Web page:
When an electrical workers union realized it was losing work because of the high cost of its labor, it decided to do something about it: introduce cheaper laborers that don't have to complete normal (and expensive) union requirements.
The International Brotherhood of Electrical Workers is hoping to become more appealing to businesses by hiring workers that are cheaper to train, and thus cheaper for customers to employ.
Chicago Union News explains the move:
The International Brotherhood of Electrical Workers plans to add a new classification of workers who will not be required to complete the union’s standard training program and, as a result, will receive less pay than many card-holding electricians. ...
Typically, union electricians must finish a five-year apprenticeship program -– 8,000hours of classroom and on-the-job training –- before they are certified as journeymen.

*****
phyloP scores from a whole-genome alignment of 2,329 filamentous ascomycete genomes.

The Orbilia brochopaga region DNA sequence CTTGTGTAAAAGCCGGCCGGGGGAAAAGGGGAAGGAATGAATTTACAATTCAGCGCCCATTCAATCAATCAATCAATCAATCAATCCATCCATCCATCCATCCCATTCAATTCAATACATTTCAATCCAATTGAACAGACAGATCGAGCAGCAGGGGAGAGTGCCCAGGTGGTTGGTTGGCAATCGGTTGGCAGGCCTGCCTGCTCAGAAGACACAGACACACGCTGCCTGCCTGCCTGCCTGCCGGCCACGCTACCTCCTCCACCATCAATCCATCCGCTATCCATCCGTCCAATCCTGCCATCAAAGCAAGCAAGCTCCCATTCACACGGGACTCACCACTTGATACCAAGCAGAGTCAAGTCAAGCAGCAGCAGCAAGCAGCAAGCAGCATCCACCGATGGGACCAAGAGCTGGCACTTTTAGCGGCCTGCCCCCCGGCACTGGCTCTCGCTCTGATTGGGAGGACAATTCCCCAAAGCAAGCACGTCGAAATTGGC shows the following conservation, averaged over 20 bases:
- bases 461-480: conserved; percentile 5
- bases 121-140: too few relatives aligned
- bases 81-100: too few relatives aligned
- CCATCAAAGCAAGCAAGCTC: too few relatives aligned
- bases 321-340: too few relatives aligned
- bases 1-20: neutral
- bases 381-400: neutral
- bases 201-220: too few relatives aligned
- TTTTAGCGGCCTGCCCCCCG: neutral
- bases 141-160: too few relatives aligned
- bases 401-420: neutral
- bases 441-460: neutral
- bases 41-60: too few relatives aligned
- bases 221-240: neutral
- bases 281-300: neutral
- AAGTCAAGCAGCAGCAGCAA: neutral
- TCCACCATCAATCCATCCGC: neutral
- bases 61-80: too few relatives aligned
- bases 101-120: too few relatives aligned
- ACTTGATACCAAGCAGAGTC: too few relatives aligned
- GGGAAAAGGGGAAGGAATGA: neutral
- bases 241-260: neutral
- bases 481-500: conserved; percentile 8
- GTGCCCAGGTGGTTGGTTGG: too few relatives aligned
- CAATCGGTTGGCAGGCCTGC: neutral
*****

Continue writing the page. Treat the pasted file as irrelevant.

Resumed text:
The extensive training is what usually separates union tradesmen from nonunion. The new grade of workers, who are called construction wiremen or construction electricians, will fall in between apprentices and journeymen in experience.
The mandate is coming from the union's international leadership, which believes that the union will now be able to capture work that many businesses have farmed out to non-union companies because of costs. But the move has local members in Chicago appalled and upset:
“If you start bringing in workers for 40 percent of what journeymen make, those journeymen are never going back to work,” said a Local 134 member who asked to remain anonymous. “If the contractors can get it done for less money, that’s what they are going to do.”
Business Insider gives a simple reply: "Exactly."